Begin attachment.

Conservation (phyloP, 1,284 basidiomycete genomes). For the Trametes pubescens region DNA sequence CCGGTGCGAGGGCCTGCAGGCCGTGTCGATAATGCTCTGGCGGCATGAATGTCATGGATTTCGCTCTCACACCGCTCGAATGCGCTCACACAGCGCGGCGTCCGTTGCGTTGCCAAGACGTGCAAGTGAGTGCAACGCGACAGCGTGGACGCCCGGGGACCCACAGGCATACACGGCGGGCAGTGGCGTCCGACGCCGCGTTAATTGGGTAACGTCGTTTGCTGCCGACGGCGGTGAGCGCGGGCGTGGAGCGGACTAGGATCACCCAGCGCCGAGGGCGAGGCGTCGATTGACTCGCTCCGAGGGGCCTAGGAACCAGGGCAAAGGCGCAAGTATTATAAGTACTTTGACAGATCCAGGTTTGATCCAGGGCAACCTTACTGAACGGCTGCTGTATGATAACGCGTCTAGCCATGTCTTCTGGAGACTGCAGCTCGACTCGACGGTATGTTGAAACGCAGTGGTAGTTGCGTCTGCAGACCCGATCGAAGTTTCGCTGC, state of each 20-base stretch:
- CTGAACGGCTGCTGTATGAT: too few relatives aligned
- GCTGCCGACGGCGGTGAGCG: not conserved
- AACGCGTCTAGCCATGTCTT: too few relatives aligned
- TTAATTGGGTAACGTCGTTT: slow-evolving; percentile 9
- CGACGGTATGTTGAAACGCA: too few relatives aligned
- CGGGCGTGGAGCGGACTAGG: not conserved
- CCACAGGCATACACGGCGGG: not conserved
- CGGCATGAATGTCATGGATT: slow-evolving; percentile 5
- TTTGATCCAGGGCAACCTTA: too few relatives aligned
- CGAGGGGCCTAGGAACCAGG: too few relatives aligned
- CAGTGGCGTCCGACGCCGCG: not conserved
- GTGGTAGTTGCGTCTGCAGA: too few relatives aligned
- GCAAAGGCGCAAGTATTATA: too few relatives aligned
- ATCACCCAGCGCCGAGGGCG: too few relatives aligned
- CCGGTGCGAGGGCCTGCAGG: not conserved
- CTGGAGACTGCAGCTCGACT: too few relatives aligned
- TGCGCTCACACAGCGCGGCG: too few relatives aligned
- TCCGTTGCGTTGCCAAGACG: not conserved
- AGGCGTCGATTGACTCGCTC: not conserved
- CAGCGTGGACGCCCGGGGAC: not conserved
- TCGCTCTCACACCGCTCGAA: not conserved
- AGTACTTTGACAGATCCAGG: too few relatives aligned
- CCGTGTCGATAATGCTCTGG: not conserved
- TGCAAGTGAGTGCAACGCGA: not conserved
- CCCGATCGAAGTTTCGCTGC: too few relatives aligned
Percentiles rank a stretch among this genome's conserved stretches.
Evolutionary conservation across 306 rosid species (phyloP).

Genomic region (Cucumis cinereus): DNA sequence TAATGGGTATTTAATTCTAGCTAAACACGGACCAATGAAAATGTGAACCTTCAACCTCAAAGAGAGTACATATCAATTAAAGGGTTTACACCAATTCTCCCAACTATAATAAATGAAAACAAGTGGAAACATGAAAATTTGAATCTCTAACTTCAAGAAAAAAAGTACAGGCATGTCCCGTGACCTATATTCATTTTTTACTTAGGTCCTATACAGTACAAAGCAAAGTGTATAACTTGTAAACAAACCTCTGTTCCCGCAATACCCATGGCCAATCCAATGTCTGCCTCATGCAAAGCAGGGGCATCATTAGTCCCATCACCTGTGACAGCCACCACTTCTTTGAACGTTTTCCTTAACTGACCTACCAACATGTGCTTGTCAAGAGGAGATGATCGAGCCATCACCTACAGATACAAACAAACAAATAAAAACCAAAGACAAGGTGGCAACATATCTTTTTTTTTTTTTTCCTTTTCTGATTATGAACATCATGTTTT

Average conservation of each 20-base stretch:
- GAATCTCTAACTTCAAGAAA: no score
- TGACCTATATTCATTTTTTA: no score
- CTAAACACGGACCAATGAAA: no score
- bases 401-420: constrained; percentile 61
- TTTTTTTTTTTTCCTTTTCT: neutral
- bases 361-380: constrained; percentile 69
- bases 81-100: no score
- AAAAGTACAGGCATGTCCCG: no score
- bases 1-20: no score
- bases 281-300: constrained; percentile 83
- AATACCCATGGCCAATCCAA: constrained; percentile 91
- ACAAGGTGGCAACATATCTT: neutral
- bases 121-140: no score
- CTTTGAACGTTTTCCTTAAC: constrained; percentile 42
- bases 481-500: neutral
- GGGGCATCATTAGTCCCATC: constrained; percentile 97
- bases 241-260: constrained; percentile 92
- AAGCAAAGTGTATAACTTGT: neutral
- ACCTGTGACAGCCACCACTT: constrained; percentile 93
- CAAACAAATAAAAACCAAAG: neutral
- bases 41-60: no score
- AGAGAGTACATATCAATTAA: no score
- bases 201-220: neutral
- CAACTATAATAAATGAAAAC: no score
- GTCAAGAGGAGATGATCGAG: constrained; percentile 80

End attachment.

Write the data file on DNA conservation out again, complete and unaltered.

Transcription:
Conservation (phyloP, 1,284 basidiomycete genomes). For the Trametes pubescens region DNA sequence CCGGTGCGAGGGCCTGCAGGCCGTGTCGATAATGCTCTGGCGGCATGAATGTCATGGATTTCGCTCTCACACCGCTCGAATGCGCTCACACAGCGCGGCGTCCGTTGCGTTGCCAAGACGTGCAAGTGAGTGCAACGCGACAGCGTGGACGCCCGGGGACCCACAGGCATACACGGCGGGCAGTGGCGTCCGACGCCGCGTTAATTGGGTAACGTCGTTTGCTGCCGACGGCGGTGAGCGCGGGCGTGGAGCGGACTAGGATCACCCAGCGCCGAGGGCGAGGCGTCGATTGACTCGCTCCGAGGGGCCTAGGAACCAGGGCAAAGGCGCAAGTATTATAAGTACTTTGACAGATCCAGGTTTGATCCAGGGCAACCTTACTGAACGGCTGCTGTATGATAACGCGTCTAGCCATGTCTTCTGGAGACTGCAGCTCGACTCGACGGTATGTTGAAACGCAGTGGTAGTTGCGTCTGCAGACCCGATCGAAGTTTCGCTGC, state of each 20-base stretch:
- CTGAACGGCTGCTGTATGAT: too few relatives aligned
- GCTGCCGACGGCGGTGAGCG: not conserved
- AACGCGTCTAGCCATGTCTT: too few relatives aligned
- TTAATTGGGTAACGTCGTTT: slow-evolving; percentile 9
- CGACGGTATGTTGAAACGCA: too few relatives aligned
- CGGGCGTGGAGCGGACTAGG: not conserved
- CCACAGGCATACACGGCGGG: not conserved
- CGGCATGAATGTCATGGATT: slow-evolving; percentile 5
- TTTGATCCAGGGCAACCTTA: too few relatives aligned
- CGAGGGGCCTAGGAACCAGG: too few relatives aligned
- CAGTGGCGTCCGACGCCGCG: not conserved
- GTGGTAGTTGCGTCTGCAGA: too few relatives aligned
- GCAAAGGCGCAAGTATTATA: too few relatives aligned
- ATCACCCAGCGCCGAGGGCG: too few relatives aligned
- CCGGTGCGAGGGCCTGCAGG: not conserved
- CTGGAGACTGCAGCTCGACT: too few relatives aligned
- TGCGCTCACACAGCGCGGCG: too few relatives aligned
- TCCGTTGCGTTGCCAAGACG: not conserved
- AGGCGTCGATTGACTCGCTC: not conserved
- CAGCGTGGACGCCCGGGGAC: not conserved
- TCGCTCTCACACCGCTCGAA: not conserved
- AGTACTTTGACAGATCCAGG: too few relatives aligned
- CCGTGTCGATAATGCTCTGG: not conserved
- TGCAAGTGAGTGCAACGCGA: not conserved
- CCCGATCGAAGTTTCGCTGC: too few relatives aligned
Percentiles rank a stretch among this genome's conserved stretches.
Evolutionary conservation across 306 rosid species (phyloP).

Genomic region (Cucumis cinereus): DNA sequence TAATGGGTATTTAATTCTAGCTAAACACGGACCAATGAAAATGTGAACCTTCAACCTCAAAGAGAGTACATATCAATTAAAGGGTTTACACCAATTCTCCCAACTATAATAAATGAAAACAAGTGGAAACATGAAAATTTGAATCTCTAACTTCAAGAAAAAAAGTACAGGCATGTCCCGTGACCTATATTCATTTTTTACTTAGGTCCTATACAGTACAAAGCAAAGTGTATAACTTGTAAACAAACCTCTGTTCCCGCAATACCCATGGCCAATCCAATGTCTGCCTCATGCAAAGCAGGGGCATCATTAGTCCCATCACCTGTGACAGCCACCACTTCTTTGAACGTTTTCCTTAACTGACCTACCAACATGTGCTTGTCAAGAGGAGATGATCGAGCCATCACCTACAGATACAAACAAACAAATAAAAACCAAAGACAAGGTGGCAACATATCTTTTTTTTTTTTTTCCTTTTCTGATTATGAACATCATGTTTT

Average conservation of each 20-base stretch:
- GAATCTCTAACTTCAAGAAA: no score
- TGACCTATATTCATTTTTTA: no score
- CTAAACACGGACCAATGAAA: no score
- bases 401-420: constrained; percentile 61
- TTTTTTTTTTTTCCTTTTCT: neutral
- bases 361-380: constrained; percentile 69
- bases 81-100: no score
- AAAAGTACAGGCATGTCCCG: no score
- bases 1-20: no score
- bases 281-300: constrained; percentile 83
- AATACCCATGGCCAATCCAA: constrained; percentile 91
- ACAAGGTGGCAACATATCTT: neutral
- bases 121-140: no score
- CTTTGAACGTTTTCCTTAAC: constrained; percentile 42
- bases 481-500: neutral
- GGGGCATCATTAGTCCCATC: constrained; percentile 97
- bases 241-260: constrained; percentile 92
- AAGCAAAGTGTATAACTTGT: neutral
- ACCTGTGACAGCCACCACTT: constrained; percentile 93
- CAAACAAATAAAAACCAAAG: neutral
- bases 41-60: no score
- AGAGAGTACATATCAATTAA: no score
- bases 201-220: neutral
- CAACTATAATAAATGAAAAC: no score
- GTCAAGAGGAGATGATCGAG: constrained; percentile 80